CS 374 (HPC): Installing MPE with OpenMPI


The MPI Parallel Environment (MPE) is a library of various utilities created at Argonne National Labs to facilitate MPI computing. Among other useful things, it includes a shared-display parallel library for displaying graphics on X-11 windowing systems, including Unix, Linux, MacOS X, etc.

If you install Argonne's implementation of MPI (a href="http://www.mcs.anl.gov/mpi">MPICH), then MPE is installed along with it.

However, if you have instead installed OpenMPI (which is a bit simpler to use), then MPE must be installed separately. This page describes how to do so.

  1. Download the MPE tarball from Argonne's site. Save it somewhere convenient, such as your desktop.
  2. Extract the MPE folder/directory from the tarball. Try double-clicking the tarball; if that doesn't work, open up a terminal, cd to the place where you downloaded the tarball, and use the tar command to extract it manually. For example, if the tarball is named mpe2.tar.gz, then enter:
        tar xvf mpe2.tar.gz
      
    On my system, that created a folder named mpe2-1.3.0; you may get a newer version.
  3. If you have not already done so, open a terminal and navigate to the place where you downloaded the tarball. Use the cd command to change directory to the MPE folder you just extracted, for example:
         cd mpe2-1.3.0
      
  4. Next, we have to build the MPE library using the traditional configure-make-make install
    1. First is the configure step, which is probably the hardest, as it requires certain switches or flags to be set in order to work correctly. On my system, I used the following command:
            ./configure CC=gcc MPI_CC=mpicc --disable-f77 --prefix=/usr
         
      There are several important details here:
      • Set the CC flag to the C compiler you specified when you installed OpenMPI. (I used gcc here.) If the folder containing this compiler is not in your path, then you will need to specify its full path-name. (If you want to use C++ instead of C, you're probably better off using Argonne's MPICH implementation of MPI instead of OpenMPI, as a lot of the code in MPE is non-ANSI C that a C++ compiler won't compile.)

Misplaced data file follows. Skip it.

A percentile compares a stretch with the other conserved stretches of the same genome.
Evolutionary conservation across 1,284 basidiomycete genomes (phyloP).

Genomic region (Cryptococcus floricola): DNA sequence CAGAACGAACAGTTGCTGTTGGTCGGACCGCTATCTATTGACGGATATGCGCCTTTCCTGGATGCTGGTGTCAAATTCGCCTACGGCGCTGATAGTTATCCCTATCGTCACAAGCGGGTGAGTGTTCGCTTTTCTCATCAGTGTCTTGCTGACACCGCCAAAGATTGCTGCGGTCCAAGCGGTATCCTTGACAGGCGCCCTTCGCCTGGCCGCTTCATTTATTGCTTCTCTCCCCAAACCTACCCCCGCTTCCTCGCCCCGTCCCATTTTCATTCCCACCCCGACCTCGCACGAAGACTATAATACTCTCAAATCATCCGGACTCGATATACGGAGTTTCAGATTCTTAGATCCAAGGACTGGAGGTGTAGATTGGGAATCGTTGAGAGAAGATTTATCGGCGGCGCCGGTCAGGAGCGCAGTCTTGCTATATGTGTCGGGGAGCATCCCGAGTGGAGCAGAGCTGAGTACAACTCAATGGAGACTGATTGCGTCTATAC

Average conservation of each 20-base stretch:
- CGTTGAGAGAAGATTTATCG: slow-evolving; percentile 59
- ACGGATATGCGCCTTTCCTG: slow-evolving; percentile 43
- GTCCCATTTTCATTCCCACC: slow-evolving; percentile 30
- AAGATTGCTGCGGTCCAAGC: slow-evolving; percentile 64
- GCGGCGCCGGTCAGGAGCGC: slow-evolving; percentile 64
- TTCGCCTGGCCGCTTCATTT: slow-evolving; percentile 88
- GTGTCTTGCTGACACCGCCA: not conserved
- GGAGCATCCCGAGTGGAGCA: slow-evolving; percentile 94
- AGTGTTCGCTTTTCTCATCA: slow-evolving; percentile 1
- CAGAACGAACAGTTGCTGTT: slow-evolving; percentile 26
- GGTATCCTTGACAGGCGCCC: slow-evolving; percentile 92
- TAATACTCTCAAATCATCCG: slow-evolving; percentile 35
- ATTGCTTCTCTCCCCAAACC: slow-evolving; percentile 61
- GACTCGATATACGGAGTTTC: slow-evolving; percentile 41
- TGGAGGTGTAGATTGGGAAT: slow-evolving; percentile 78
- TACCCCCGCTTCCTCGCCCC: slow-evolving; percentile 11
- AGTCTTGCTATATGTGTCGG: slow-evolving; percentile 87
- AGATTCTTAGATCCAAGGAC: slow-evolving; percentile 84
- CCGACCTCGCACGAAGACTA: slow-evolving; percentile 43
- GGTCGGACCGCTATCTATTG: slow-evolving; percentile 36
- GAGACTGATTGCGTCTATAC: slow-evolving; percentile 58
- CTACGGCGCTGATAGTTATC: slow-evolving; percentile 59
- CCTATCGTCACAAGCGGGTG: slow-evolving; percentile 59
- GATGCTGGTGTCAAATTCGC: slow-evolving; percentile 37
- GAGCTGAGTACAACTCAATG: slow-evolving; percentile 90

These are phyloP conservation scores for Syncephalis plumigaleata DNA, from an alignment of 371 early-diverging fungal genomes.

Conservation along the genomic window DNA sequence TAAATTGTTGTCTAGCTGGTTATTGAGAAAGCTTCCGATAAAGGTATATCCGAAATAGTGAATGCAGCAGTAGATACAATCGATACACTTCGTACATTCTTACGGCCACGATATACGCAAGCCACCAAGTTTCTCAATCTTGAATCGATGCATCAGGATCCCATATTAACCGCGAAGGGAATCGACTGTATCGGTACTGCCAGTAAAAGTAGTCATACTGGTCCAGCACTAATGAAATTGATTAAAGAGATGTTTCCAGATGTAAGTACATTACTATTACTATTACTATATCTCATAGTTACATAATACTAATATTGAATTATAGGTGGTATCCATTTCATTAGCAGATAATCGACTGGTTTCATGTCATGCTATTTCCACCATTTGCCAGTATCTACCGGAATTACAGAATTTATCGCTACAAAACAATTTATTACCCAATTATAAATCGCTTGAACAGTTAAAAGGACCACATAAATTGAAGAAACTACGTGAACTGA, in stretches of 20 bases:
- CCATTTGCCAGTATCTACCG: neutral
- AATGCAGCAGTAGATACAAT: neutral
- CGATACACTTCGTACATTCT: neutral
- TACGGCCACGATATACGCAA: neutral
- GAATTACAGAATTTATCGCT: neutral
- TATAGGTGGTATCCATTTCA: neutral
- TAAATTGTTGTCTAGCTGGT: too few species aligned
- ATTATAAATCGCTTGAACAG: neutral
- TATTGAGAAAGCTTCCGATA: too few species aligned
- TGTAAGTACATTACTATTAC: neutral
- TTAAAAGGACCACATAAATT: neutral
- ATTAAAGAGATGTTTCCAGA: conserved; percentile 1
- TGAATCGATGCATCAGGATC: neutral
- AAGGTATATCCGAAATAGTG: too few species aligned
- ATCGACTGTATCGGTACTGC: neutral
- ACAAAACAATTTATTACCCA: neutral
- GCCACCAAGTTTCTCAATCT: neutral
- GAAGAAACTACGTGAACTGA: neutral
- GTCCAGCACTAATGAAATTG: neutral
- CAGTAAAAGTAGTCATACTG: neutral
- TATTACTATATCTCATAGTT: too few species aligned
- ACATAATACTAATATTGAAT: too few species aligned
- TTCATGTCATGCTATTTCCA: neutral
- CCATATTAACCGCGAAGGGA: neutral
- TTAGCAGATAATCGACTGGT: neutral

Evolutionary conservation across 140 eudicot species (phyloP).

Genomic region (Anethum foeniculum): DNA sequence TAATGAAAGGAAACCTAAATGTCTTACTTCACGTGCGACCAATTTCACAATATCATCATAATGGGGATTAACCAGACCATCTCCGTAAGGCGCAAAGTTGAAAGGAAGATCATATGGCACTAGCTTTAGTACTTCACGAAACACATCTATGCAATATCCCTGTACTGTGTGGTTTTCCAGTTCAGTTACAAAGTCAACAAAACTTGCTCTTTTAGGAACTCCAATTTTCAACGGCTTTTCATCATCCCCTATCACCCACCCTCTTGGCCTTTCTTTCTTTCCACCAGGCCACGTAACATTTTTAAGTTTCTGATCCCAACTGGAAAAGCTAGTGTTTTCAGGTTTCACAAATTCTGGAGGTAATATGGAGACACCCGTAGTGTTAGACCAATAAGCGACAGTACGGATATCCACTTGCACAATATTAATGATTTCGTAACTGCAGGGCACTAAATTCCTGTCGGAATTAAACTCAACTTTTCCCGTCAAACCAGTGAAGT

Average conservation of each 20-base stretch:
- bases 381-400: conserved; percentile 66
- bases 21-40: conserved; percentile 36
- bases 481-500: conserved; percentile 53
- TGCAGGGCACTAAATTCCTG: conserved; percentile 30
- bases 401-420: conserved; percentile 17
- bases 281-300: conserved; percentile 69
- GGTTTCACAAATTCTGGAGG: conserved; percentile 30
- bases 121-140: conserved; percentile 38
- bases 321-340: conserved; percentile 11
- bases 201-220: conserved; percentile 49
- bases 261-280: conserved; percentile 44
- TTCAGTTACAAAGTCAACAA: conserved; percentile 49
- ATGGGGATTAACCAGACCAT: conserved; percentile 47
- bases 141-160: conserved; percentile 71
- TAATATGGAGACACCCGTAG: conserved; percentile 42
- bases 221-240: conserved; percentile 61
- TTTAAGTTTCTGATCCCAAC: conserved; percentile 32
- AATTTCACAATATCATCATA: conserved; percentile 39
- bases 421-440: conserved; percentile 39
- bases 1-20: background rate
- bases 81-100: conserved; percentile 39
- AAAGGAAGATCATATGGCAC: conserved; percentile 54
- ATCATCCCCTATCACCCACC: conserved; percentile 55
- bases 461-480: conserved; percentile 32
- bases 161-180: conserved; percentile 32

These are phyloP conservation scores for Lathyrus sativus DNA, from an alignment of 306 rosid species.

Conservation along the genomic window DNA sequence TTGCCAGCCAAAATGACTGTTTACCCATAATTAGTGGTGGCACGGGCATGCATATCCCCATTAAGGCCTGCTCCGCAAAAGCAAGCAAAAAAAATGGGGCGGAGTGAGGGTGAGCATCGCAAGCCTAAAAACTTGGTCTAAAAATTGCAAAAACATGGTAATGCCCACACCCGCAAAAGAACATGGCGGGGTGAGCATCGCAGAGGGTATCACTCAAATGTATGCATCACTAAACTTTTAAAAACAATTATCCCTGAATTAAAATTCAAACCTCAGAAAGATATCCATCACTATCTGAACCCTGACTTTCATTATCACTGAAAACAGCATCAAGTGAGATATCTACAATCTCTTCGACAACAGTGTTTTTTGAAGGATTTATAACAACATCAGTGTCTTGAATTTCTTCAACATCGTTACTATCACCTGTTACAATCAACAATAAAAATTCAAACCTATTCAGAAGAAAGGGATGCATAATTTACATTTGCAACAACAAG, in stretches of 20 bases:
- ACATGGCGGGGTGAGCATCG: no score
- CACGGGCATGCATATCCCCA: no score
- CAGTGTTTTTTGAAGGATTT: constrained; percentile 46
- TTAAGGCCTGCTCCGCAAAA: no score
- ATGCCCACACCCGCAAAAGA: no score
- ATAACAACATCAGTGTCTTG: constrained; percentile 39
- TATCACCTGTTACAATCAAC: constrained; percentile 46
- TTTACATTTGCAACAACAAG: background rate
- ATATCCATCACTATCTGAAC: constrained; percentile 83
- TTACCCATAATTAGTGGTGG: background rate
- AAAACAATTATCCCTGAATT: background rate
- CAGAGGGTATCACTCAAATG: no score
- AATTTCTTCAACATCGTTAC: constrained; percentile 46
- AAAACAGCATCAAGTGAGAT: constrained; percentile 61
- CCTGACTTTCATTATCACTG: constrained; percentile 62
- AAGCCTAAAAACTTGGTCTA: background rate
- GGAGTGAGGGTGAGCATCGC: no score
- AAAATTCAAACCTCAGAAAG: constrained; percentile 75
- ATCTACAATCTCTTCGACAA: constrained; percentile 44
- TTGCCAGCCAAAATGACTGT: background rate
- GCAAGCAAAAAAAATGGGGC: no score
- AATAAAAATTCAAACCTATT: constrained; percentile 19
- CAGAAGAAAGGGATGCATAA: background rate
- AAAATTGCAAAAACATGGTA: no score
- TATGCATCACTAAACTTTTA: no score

• Set the MPI_CC flag to the compiler you use to compile an MPI program. (I used mpicc here.) If the folder containing this compiler is not in your path, then you will need to specify its full path-name.
      • MPE by default tries to configure itself to include support for Fortran. When I installed OpenMPI, I did not include Fortran support, so unless I set the the --disable-f77 switch here, my ./configure command would fail. (If you included Fortran support when you installed OpenMPI, this should not be an issue for you and you should omit this switch, but you will probably need to set F77 and MPI_F77 flags, in a manner similar to the CC and MPI_CC flags.)
      • Set the --prefix switch to the directory containing the include and lib folders that your MPI compiler uses. This is usually the path to the folder containing the bin folder that contains your MPI compiler. In my case, the MPI compiler mpicc was installed in /usr/bin, so I specified /usr as the value for the --prefix switch.

        If you installed OpenMPI from a package manager, then you will need to figure out where the package manager installed it and specify the full path to that folder.

    2. That was the hard part. If you've gotten the ./configure command to complete successfully, the second step should be easy. Just enter:
            make
          
      and wait while the make program builds the MPE library for you.
    3. Assuming that make completes successfully, the third step is almost as easy; enter:
            sudo make install
          
      and then enter your password to install the MPE library on your system. (You must be an administrator if you are installing to a system directory like /usr or /usr/local.)

      This command will install the MPE library in the folder specified by your --prefix switch. The MPE header files will be placed in the include directory inside that folder (e.g., /usr/include), and the MPE library files will be placed in the lib directory inside that folder (e.g., /usr/lib).

That's it! If all went successfully, then MPE should be installed on your system and you should now be able to use the MPE library's utilities inside your MPI programs.

If you want to test it out, here is a simple testMPE.c program and a Makefile you can use to build it.

Once you have built it, you should be able to run it with commands like:

   mpirun -np 1 ./testMPE
and/or
   mpirun -np 8 ./testMPE

Note that to use MPE's graphics library, an X11 server must be running on your computer when you run your program, or a Could not open display runtime error will result.

For more information about MPE, see The MPE User Guide or Argonne's MPE pages.


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